How To Use Safety Squat Bar – A Complete Guide

Safety squat bars offer a unique design that provides benefits to lifters of all levels and abilities.

Whether you are a novice looking to get started or a seasoned lifter wanting to mix things up, a safety squat bar is a tool worth considering for your weightlifting regime.

However, like any gym equipment, knowing how to use a safety squat bar properly can significantly affect your results and safety.

Let’s delve into the world of the safety squat bar, exploring its advantages and how to make the most of it.

What Is A Safety Squat Bar?

Safety Squat Bars are specialized pieces of gym equipment designed to optimize comfort and performance during squats.

Unlike traditional barbells, the safety squat bar (often simply referred to as a safety bar or squat bar) features a curved shape and padding, making it an awesome bar to incorporate into your workouts, especially for those with upper body mobility limitations.

This handy little bar can benefit a wide range of individuals, from the seasoned lifter looking to diversify their routine to a client recovering from injuries.

Safety squat bars are known to be particularly beneficial for those with rotator cuff issues, severe elbow tendonitis, or other arm injuries that may limit their ability to perform a traditional back squat.

RELATED – Barbell Safety – The Complete Guide To Prevent Injuries & Get Strong

The Benefits of Using a Safety Squat Bar

The safety squat bar provides numerous benefits that make it a great tool for your quad training regime and overall workout routine.

Here are the main benefits:


Safety Squat Bars are specialized pieces of gym equipment designed to optimize comfort and performance during squats.

The curved shape and padding of the safety squat bar offer a more relaxed feel compared to the standard barbell.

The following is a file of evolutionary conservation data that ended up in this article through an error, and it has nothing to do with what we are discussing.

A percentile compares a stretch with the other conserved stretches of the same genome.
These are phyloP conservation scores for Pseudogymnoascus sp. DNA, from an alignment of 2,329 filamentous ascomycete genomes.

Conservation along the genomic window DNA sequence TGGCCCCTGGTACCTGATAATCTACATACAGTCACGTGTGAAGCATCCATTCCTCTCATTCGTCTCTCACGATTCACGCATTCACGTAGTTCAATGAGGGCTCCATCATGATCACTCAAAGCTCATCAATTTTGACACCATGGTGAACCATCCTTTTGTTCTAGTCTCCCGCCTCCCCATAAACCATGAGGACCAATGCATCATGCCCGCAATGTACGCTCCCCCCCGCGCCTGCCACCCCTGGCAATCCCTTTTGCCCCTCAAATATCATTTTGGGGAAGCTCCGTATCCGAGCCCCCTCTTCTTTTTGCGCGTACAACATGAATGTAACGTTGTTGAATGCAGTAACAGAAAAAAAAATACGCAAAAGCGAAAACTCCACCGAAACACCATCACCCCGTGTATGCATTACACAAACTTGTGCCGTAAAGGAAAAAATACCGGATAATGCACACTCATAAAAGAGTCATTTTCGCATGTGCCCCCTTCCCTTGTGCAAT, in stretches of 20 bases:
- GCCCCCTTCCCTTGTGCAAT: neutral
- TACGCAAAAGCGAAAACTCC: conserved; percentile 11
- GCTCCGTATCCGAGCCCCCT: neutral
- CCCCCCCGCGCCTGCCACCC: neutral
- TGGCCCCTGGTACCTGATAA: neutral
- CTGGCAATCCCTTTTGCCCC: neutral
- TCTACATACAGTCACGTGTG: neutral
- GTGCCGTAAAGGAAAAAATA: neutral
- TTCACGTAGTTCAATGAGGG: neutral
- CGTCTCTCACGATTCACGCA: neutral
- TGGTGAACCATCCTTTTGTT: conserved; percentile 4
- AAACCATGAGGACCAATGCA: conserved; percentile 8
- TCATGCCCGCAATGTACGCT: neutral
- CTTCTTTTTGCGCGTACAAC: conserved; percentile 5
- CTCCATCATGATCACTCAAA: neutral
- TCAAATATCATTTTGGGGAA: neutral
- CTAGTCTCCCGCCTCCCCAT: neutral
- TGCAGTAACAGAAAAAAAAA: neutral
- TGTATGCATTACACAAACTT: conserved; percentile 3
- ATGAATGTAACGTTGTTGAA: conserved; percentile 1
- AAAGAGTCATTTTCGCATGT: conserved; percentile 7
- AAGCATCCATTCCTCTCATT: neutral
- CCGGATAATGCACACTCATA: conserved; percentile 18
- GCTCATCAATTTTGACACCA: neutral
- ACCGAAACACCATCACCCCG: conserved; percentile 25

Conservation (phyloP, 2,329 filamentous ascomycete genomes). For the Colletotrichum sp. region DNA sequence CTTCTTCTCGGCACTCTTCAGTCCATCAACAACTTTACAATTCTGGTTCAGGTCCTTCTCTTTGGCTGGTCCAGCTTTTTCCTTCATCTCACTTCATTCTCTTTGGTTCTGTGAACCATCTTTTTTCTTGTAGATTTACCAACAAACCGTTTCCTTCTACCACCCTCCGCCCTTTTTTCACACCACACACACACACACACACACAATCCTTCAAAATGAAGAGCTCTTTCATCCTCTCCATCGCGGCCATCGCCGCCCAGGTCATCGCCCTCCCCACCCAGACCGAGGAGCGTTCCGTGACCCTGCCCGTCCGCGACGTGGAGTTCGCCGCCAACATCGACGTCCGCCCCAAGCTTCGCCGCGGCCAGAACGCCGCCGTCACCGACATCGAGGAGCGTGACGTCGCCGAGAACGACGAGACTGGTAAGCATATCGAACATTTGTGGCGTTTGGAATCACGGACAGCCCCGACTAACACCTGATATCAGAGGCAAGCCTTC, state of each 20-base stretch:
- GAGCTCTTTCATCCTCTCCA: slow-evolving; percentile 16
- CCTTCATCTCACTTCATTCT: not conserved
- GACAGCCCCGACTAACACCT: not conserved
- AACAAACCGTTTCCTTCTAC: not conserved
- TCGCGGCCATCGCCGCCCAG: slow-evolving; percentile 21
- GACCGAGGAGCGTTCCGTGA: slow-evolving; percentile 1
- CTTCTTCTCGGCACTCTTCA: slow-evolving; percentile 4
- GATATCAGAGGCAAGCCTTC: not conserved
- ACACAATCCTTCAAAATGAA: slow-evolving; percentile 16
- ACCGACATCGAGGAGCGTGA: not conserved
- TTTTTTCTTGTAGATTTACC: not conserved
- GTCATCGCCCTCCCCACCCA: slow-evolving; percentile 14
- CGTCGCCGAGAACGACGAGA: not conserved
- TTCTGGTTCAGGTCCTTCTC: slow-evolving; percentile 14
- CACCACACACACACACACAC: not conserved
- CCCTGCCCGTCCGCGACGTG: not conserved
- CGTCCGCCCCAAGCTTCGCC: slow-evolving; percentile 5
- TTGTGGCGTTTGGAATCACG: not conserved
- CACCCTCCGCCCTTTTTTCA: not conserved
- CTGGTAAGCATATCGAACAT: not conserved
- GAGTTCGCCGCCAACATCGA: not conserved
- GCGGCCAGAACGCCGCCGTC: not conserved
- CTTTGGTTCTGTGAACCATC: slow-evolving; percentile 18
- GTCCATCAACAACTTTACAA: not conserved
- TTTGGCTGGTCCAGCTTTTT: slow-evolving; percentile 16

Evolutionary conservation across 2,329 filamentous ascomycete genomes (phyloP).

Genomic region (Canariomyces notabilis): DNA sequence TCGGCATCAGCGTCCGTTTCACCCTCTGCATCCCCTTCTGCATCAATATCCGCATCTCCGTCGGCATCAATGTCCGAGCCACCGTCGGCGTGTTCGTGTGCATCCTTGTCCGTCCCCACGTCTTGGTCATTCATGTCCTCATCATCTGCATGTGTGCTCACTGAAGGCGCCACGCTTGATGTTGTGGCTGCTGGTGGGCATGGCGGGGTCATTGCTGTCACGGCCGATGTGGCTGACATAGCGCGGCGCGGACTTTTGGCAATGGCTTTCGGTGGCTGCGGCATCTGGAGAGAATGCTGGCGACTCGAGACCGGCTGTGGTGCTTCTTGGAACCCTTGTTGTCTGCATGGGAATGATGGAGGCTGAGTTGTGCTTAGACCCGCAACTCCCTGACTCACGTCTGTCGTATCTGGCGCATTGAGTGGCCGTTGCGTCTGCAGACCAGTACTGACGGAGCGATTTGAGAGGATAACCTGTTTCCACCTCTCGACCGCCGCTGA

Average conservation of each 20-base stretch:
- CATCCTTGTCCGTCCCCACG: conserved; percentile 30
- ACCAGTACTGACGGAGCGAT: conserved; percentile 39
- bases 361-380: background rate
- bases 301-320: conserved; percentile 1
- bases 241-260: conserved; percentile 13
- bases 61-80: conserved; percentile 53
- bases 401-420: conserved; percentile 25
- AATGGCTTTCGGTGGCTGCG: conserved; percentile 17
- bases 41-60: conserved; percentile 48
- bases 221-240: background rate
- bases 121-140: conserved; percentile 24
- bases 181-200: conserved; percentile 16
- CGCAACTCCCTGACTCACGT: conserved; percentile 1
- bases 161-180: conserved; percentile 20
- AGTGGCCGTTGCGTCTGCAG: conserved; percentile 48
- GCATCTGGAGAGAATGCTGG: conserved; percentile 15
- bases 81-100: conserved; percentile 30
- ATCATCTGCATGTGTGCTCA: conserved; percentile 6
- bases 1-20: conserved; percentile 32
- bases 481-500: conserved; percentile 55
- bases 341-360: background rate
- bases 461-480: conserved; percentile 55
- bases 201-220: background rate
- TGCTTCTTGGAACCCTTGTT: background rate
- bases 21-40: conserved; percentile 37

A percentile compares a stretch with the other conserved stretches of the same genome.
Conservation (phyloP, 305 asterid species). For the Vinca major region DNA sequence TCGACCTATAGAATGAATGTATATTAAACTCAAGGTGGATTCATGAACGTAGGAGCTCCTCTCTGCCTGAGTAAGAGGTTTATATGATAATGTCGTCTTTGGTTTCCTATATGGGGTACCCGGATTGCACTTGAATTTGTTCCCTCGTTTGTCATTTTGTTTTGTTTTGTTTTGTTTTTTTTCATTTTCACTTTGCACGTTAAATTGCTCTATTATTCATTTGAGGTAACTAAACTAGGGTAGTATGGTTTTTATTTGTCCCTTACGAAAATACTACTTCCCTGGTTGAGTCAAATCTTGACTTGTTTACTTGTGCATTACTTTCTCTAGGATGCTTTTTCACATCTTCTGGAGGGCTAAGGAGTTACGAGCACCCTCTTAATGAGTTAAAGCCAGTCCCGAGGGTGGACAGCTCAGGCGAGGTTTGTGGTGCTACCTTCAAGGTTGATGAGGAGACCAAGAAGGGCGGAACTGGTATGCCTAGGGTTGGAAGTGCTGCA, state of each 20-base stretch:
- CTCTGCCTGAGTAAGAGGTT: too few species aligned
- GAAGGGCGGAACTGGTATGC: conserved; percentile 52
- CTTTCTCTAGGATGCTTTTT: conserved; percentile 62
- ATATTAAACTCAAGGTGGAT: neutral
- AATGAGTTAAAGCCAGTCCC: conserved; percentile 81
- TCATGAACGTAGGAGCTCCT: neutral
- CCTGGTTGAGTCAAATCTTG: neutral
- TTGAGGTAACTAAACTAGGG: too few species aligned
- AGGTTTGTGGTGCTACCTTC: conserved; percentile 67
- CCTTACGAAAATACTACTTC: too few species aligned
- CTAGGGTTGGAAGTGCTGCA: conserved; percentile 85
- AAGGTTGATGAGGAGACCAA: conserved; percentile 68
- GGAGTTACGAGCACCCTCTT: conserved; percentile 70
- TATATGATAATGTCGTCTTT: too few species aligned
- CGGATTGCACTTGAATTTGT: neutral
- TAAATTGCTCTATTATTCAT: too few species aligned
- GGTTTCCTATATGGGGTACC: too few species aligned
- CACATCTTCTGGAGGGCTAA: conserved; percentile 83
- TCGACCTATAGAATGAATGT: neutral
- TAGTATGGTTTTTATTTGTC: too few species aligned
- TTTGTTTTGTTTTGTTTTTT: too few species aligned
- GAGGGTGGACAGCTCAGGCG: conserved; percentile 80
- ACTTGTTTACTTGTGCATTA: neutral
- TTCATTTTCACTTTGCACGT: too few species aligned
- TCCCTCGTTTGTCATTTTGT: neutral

This is especially useful for people with limited shoulder, elbow, or wrist mobility.

Reduced Posterior Chain Involvement

The safety squat bar allows for a more vertical torso during squats, which results in less engagement of the posterior chain muscles.

This makes it an excellent addition to the squat game of those wanting to focus more on their quads and less on their glutes and hamstrings.


Both novices and seasoned lifters can use a safety squat bar. It’s a great way to add variety to your training sessions without unnecessarily straining your upper body.

Remember that while the safety squat bar has padding galore, it’s still important to add weight incrementally to prevent injury and ensure a proper form.

How To Use A Safety Squat Bar

Whether you’re new to the safety squat bar or a seasoned lifter looking to ensure you’re using the bar correctly, follow these steps:

  1. Position the bar – Place the padded part of the bar on your shoulders, with the cambered bars facing forward. Make sure the padding is evenly distributed across your back.
  2. Secure your grip – Grab the handles. This position is more similar to a front rack position than a traditional back squat, giving you more stability and control.
  3. Maintain your posture – Stand up tall, pulling your shoulder blades together to maintain thoracic extension. This prevents the bar from rolling up your neck.
  4. Sit into your squat – As you squat, keep your knees tracking over your toes and maintain tension throughout your body. Remember, the safety squat bar will push you forward more than a traditional barbell, so it’s important to keep your core tight and push back against the bar.